Photo by C. Morgan Engel | Getty Images

More than two months before the trumpets and fanfare of national championships, Fred Biondi teared up on Southern Highlands’ ninth fairway in Las Vegas.

He rode into the Gators’ third event of the season on a high. He won the individual title at the Sea Best Invitational to kick off the spring and followed it up with a T11 at Florida’s home event. He finished in a tie for second in the Southern Highlands Collegiate a year ago. Everything pointed to another banner week for the All-American.

Biondi never broke 75 that week. He didn’t make a birdie until his 28th hole and managed only three for the tournament. He finished 81st at +17, 30 strokes behind teammate and individual champion Yuxin Lin.

“I remember working really hard for it and showing up and literally having nothing,” Biondi said at a Thursday press conference. “Golf will humble you a lot.”

Two months later, at another desert course, Biondi had the week of his life. He completed a furious Monday comeback with a 3-under 67 to come from five strokes back for the individual NCAA title. Two days later, he won the championship-clinching point with a clutch birdie on the 17th hole and a two-putt par at the last to cement Florida’s first national championship in 22 years.

Biondi’s 20-month journey from nearly losing his starting spot to national champion didn’t spring from the humility golf loves to offer, however. It came from newfound self-confidence.

Florida head coach J.C. Deacon always saw flashes of brilliance in the young Brazilian’s swing. It was hard not to after the hundreds of hours he’d looked it over, both in-person and through recordings as Biondi beat balls into the humid Gainesville sky. But Deacon saw his gifts wrapped within a player unable to trust himself with every swing, and Biondi finished in the top 10 once during his first two seasons in Gainesville.

After a second-round 77 at the 2021 Isleworth Collegiate left Biondi in a tie for 43rd, Deacon’s patience with the then-junior wore thin.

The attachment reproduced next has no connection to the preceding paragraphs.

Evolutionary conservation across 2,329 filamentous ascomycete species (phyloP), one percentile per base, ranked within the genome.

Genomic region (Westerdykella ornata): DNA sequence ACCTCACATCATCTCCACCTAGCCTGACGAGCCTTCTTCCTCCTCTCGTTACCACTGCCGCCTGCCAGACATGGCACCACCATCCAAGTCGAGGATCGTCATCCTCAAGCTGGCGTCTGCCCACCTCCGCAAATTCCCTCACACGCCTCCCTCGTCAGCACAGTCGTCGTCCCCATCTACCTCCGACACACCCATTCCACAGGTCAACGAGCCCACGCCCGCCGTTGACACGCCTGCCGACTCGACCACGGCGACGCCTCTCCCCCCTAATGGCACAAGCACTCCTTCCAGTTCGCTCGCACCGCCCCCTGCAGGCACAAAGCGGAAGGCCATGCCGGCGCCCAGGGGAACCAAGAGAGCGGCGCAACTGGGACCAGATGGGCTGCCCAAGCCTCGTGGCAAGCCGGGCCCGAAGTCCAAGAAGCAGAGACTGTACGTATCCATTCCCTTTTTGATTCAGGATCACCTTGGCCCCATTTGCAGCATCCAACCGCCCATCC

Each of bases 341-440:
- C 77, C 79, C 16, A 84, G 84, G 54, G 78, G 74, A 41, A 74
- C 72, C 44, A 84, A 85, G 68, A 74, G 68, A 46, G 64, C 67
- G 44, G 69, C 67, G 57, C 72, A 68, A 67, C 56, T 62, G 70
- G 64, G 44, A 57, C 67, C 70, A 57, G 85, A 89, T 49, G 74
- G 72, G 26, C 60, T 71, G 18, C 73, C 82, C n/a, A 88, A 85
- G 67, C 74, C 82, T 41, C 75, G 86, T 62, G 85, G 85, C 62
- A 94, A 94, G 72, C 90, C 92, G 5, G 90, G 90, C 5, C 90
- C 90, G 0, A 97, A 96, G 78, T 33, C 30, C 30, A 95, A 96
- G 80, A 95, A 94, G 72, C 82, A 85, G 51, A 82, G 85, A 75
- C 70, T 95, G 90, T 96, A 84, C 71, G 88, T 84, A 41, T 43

“I told Fred, ‘I’m never putting you in the lineup again if you can’t go out there and play without trusting yourself,'” Deacon said. “You’ve got to go out there and do it when it matters.”

Biondi shot 67 the next day to finish T13. He hasn’t left Florida’s lineup since.

“He’s never looked back,” Deacon said.

Photo by Christian Petersen | Getty Images

After a T2 finish at the Latin America Amateur Championship the next January, Biondi’s first collegiate win came a month later, a four-stroke triumph at the VyStar Gators Invitational after a scintillating first-round 63 at UF’s home course. His second came three events later at the Calusa Cup down in Naples, where he entered the final round seven strokes back and hunted down the leaders with a 4-under 68. He paced the team with a 70.1 scoring average that season and went 2-0-1 in match play at the SEC Championships, a resume which resulted in a spot as a Ping First Team All-American.

He nabbed two more trophies this past spring, including the Augusta Haskins Award Invite one month after his fateful event in Vegas. But the biggest test of his newfound confidence, and its biggest reward, came at Greyhawk Golf Club Monday through Wednesday.

“You just have to stay really patient (at Greyhawk),” Biondi said. “Take a lot of lines that aren’t even close to the flags and just kind of map your way around the course a little smarter.”

Biondi trusted his game when he started the final round of the individual tournament five strokes back. He trusted his game when he made a costly double-bogey on the 7th hole. He trusted his game when he made back-to-back birdies on 9 and 10 to firmly enter the title fight. And most importantly, he trusted his game when he braved the water hazard on the 18th hole, safely found the green and two-putted for victory.

When Deacon challenged him at Isleworth nearly two years ago, Biondi chose to channel it as a way to improve. After Southern Highlands challenged him in February, rather than dwell in the negativity, he said he made a conscious decision to follow the same path.

In the process, he forever etched himself into the annals of Florida golf history.

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